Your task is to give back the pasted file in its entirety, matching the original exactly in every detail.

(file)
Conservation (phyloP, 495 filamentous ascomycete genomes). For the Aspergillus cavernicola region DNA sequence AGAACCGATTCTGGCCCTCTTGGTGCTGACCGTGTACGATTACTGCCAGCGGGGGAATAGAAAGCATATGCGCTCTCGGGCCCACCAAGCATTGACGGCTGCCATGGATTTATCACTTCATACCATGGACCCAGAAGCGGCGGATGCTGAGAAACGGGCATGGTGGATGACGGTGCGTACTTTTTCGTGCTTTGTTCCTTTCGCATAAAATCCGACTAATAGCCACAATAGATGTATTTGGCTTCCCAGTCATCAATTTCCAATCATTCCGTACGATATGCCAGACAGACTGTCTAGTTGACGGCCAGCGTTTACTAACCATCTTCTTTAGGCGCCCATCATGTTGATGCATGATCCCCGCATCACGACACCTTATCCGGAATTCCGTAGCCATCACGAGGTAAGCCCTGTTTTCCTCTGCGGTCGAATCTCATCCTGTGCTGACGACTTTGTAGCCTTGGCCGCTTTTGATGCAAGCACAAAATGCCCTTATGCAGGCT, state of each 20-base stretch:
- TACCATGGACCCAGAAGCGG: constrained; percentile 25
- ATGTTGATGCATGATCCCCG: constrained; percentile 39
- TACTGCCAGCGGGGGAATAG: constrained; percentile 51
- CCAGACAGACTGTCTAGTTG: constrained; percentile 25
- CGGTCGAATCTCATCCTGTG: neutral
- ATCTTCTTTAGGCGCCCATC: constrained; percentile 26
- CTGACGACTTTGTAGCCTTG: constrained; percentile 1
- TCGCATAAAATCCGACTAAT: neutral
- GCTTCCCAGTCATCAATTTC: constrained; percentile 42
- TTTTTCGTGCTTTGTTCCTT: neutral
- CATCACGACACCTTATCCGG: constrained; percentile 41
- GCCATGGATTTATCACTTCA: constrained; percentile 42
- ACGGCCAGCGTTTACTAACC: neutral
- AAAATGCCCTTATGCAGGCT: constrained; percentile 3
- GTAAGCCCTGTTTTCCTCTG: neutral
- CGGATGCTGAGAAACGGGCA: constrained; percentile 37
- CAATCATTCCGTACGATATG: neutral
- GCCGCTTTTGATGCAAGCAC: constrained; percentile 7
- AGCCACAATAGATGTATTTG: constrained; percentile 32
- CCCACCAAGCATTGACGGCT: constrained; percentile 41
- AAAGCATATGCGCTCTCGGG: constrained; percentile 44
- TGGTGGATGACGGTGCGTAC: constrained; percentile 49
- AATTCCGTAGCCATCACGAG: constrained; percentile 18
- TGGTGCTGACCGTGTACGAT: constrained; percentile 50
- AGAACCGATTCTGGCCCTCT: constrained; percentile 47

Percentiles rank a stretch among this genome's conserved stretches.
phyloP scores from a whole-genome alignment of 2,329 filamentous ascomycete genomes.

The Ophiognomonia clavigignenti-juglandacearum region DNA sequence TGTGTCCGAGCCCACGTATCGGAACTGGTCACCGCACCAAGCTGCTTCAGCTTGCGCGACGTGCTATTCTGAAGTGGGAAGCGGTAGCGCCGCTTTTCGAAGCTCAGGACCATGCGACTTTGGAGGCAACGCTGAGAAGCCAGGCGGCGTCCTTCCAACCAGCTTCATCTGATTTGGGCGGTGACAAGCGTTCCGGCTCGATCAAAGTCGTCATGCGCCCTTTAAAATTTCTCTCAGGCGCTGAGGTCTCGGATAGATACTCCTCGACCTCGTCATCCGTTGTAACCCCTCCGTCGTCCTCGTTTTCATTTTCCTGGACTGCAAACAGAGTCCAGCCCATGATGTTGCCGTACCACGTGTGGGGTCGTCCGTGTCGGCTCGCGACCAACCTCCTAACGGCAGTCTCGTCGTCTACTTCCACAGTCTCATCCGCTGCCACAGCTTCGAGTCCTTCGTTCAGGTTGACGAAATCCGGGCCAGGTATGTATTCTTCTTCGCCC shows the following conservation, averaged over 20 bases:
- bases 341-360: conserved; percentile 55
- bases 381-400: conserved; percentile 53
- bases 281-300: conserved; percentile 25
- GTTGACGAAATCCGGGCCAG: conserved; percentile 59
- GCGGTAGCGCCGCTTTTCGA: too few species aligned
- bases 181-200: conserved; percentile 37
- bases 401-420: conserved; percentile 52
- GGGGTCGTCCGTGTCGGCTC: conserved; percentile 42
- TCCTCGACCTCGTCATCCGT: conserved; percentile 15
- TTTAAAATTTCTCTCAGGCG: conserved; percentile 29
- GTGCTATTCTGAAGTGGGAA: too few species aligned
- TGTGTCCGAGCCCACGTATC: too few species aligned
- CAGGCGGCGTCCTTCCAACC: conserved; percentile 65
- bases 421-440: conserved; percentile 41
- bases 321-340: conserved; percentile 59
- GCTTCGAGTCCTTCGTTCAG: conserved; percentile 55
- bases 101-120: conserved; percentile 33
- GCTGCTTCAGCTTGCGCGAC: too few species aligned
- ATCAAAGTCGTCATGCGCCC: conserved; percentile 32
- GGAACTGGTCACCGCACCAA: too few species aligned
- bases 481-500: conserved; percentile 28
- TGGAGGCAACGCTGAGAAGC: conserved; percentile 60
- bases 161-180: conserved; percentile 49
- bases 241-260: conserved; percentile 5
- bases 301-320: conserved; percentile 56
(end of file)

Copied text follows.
Conservation (phyloP, 495 filamentous ascomycete genomes). For the Aspergillus cavernicola region DNA sequence AGAACCGATTCTGGCCCTCTTGGTGCTGACCGTGTACGATTACTGCCAGCGGGGGAATAGAAAGCATATGCGCTCTCGGGCCCACCAAGCATTGACGGCTGCCATGGATTTATCACTTCATACCATGGACCCAGAAGCGGCGGATGCTGAGAAACGGGCATGGTGGATGACGGTGCGTACTTTTTCGTGCTTTGTTCCTTTCGCATAAAATCCGACTAATAGCCACAATAGATGTATTTGGCTTCCCAGTCATCAATTTCCAATCATTCCGTACGATATGCCAGACAGACTGTCTAGTTGACGGCCAGCGTTTACTAACCATCTTCTTTAGGCGCCCATCATGTTGATGCATGATCCCCGCATCACGACACCTTATCCGGAATTCCGTAGCCATCACGAGGTAAGCCCTGTTTTCCTCTGCGGTCGAATCTCATCCTGTGCTGACGACTTTGTAGCCTTGGCCGCTTTTGATGCAAGCACAAAATGCCCTTATGCAGGCT, state of each 20-base stretch:
- TACCATGGACCCAGAAGCGG: constrained; percentile 25
- ATGTTGATGCATGATCCCCG: constrained; percentile 39
- TACTGCCAGCGGGGGAATAG: constrained; percentile 51
- CCAGACAGACTGTCTAGTTG: constrained; percentile 25
- CGGTCGAATCTCATCCTGTG: neutral
- ATCTTCTTTAGGCGCCCATC: constrained; percentile 26
- CTGACGACTTTGTAGCCTTG: constrained; percentile 1
- TCGCATAAAATCCGACTAAT: neutral
- GCTTCCCAGTCATCAATTTC: constrained; percentile 42
- TTTTTCGTGCTTTGTTCCTT: neutral
- CATCACGACACCTTATCCGG: constrained; percentile 41
- GCCATGGATTTATCACTTCA: constrained; percentile 42
- ACGGCCAGCGTTTACTAACC: neutral
- AAAATGCCCTTATGCAGGCT: constrained; percentile 3
- GTAAGCCCTGTTTTCCTCTG: neutral
- CGGATGCTGAGAAACGGGCA: constrained; percentile 37
- CAATCATTCCGTACGATATG: neutral
- GCCGCTTTTGATGCAAGCAC: constrained; percentile 7
- AGCCACAATAGATGTATTTG: constrained; percentile 32
- CCCACCAAGCATTGACGGCT: constrained; percentile 41
- AAAGCATATGCGCTCTCGGG: constrained; percentile 44
- TGGTGGATGACGGTGCGTAC: constrained; percentile 49
- AATTCCGTAGCCATCACGAG: constrained; percentile 18
- TGGTGCTGACCGTGTACGAT: constrained; percentile 50
- AGAACCGATTCTGGCCCTCT: constrained; percentile 47

Percentiles rank a stretch among this genome's conserved stretches.
phyloP scores from a whole-genome alignment of 2,329 filamentous ascomycete genomes.

The Ophiognomonia clavigignenti-juglandacearum region DNA sequence TGTGTCCGAGCCCACGTATCGGAACTGGTCACCGCACCAAGCTGCTTCAGCTTGCGCGACGTGCTATTCTGAAGTGGGAAGCGGTAGCGCCGCTTTTCGAAGCTCAGGACCATGCGACTTTGGAGGCAACGCTGAGAAGCCAGGCGGCGTCCTTCCAACCAGCTTCATCTGATTTGGGCGGTGACAAGCGTTCCGGCTCGATCAAAGTCGTCATGCGCCCTTTAAAATTTCTCTCAGGCGCTGAGGTCTCGGATAGATACTCCTCGACCTCGTCATCCGTTGTAACCCCTCCGTCGTCCTCGTTTTCATTTTCCTGGACTGCAAACAGAGTCCAGCCCATGATGTTGCCGTACCACGTGTGGGGTCGTCCGTGTCGGCTCGCGACCAACCTCCTAACGGCAGTCTCGTCGTCTACTTCCACAGTCTCATCCGCTGCCACAGCTTCGAGTCCTTCGTTCAGGTTGACGAAATCCGGGCCAGGTATGTATTCTTCTTCGCCC shows the following conservation, averaged over 20 bases:
- bases 341-360: conserved; percentile 55
- bases 381-400: conserved; percentile 53
- bases 281-300: conserved; percentile 25
- GTTGACGAAATCCGGGCCAG: conserved; percentile 59
- GCGGTAGCGCCGCTTTTCGA: too few species aligned
- bases 181-200: conserved; percentile 37
- bases 401-420: conserved; percentile 52
- GGGGTCGTCCGTGTCGGCTC: conserved; percentile 42
- TCCTCGACCTCGTCATCCGT: conserved; percentile 15
- TTTAAAATTTCTCTCAGGCG: conserved; percentile 29
- GTGCTATTCTGAAGTGGGAA: too few species aligned
- TGTGTCCGAGCCCACGTATC: too few species aligned
- CAGGCGGCGTCCTTCCAACC: conserved; percentile 65
- bases 421-440: conserved; percentile 41
- bases 321-340: conserved; percentile 59
- GCTTCGAGTCCTTCGTTCAG: conserved; percentile 55
- bases 101-120: conserved; percentile 33
- GCTGCTTCAGCTTGCGCGAC: too few species aligned
- ATCAAAGTCGTCATGCGCCC: conserved; percentile 32
- GGAACTGGTCACCGCACCAA: too few species aligned
- bases 481-500: conserved; percentile 28
- TGGAGGCAACGCTGAGAAGC: conserved; percentile 60
- bases 161-180: conserved; percentile 49
- bases 241-260: conserved; percentile 5
- bases 301-320: conserved; percentile 56